Deborah Madison has made a career out of expanding the repertoire of countless vegetarian families. As the years have brought us better farmers' markets and a tidal wave of organics, Madison has really hit her stride. Here are carrot tops and radish greens, broccoli romanesco, huckleberries and fresh tomato sauces. In a welcome blow for practicality, Madison ditches the appetizer-entree-dessert format. Instead, every chapter focuses on a different sort of main dish — hearty cool-weather suppers like golden Polenta Squares with Creamy Gorgonzola, soul-sustaining supper sandwiches like Roasted Portobello Sandwich with Mozzarella and Braised Cooking Greens. There's a whole chapter on pasta with vegetables, like the nutty, wheaten Pasta Shells and Chickpeas, with its diverse medley of textures. Since most of us only ever bother with a cookbook if it's supper anyhow, the result is an unusually high percentage of recipes you'll actually use.
For the Person Who Steals the Last Piece of Focaccia
Savory Baking from the Mediterranean, by Anissa Helou, hardcover, 352 pages, list price: $29.95
Breadsticks, phyllo parcels, rolls and miniature stuffed breads — we love them all. They're like tiny presents, bite-size and full-flavored; the mystery of their creation we generally leave to someone else. What makes many of these breads so irresistible is the flavors tucked inside — the saffron-scented chicken in a Moroccan Triangle, the spinach and cheese that fill Turkish Flatbreads. For others, like Little Milk Breads, it's the fine, sweet texture that comes from a yeasty slow rise. Usually, you have to hunt down these sorts of recipes in some kind of general baking book, where they're hidden amid a hundred recipes for muffins and cookies, or in one of dozens of obscure regional Mediterranean cookbook. But Anissa Helou's book unlocks the mysteries of all these lovely little breads, setting them forth in one volume in all their golden-brown profusion. Now all you have to do is give the book to your favorite baker, and wait.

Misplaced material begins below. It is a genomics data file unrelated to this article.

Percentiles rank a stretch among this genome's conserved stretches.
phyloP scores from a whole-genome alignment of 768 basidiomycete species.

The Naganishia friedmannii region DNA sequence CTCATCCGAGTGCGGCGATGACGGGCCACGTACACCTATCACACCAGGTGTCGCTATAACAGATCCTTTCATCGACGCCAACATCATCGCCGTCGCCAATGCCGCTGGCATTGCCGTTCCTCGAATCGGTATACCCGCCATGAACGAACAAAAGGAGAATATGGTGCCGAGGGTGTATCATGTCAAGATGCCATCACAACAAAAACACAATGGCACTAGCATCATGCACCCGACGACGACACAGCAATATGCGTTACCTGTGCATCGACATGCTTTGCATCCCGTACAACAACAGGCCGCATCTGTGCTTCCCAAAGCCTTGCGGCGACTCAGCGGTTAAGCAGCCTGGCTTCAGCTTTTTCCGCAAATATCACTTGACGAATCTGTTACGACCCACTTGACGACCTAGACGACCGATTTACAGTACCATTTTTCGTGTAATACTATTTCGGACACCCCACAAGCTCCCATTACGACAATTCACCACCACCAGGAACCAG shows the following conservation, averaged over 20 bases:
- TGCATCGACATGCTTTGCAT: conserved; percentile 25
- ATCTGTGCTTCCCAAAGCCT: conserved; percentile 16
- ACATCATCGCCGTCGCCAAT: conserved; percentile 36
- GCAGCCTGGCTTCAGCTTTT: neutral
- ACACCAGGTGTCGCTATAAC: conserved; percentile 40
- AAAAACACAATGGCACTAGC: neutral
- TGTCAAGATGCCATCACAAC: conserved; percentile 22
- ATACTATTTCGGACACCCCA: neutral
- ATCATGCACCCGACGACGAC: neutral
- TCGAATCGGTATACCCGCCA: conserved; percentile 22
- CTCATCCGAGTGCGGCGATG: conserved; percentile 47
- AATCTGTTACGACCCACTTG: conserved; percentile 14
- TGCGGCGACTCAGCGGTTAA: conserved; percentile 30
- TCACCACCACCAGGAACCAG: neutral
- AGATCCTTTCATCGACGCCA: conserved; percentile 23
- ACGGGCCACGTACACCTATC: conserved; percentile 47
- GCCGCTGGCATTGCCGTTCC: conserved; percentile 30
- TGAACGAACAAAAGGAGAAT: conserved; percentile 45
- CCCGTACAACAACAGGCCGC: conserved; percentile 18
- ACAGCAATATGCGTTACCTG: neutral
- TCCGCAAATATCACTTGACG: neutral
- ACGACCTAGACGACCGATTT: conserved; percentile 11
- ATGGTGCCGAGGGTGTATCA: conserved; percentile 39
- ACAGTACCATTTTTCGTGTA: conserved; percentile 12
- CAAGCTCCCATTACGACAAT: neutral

For the Sweet Tooth That Knows What It Wants
Pure Dessert, by Alice Medrich, hardcover, 272 pages, list price: $35
Alice Medrich became one of the heroes in the chocolate addict's pantheon with her 2003 book, Bittersweet. The genius of her new book is the way she zeroes in on the dessert lover's cravings. Some of us long for milky, custardy sweets. Others hanker after nutty, seedy treats. Some of us swoon for fruit, and most of us nourish a chocolate jones from time to time. For each of these occasions, Medrich has a chapter. Most of the recipes elevate one ingredient above the rest, capturing its divine essence in a few quick strokes. Lavender tuiles, walnut sponge cake, even a plain, old chocolate pudding with a decadent, softly spoonable feel in the mouth — simple pleasures all, and also unforgettable.
For the Accident-Prone Cook
Knife Skills Illustrated, by Peter Hertzmann, hardcover, 384 pages, list price: $29.95
Something you would never buy for yourself, but can't stop using once you have it: I'm not sure there's a better definition of a gift. That's the way I feel about Knife Skills Illustrated, the book that proves that knowledge for its own sake is an affordable luxury. This is not a cookbook, it's a prep book — recipes for disassembling vegetable, fruit and protein safely and professionally. What's more, each chapter comes in right- and left-handed versions, right down to the meticulous pencil drawings (and if you look hard at the illustrations of the wrong hand dicing and slicing away, you experience an eerie frisson of danger and discomfort). Everything you can do to a piece of food (A) before it hits the pan, or (B) after it's sitting on the carving board, is in this book. Getting from A to B is up to you.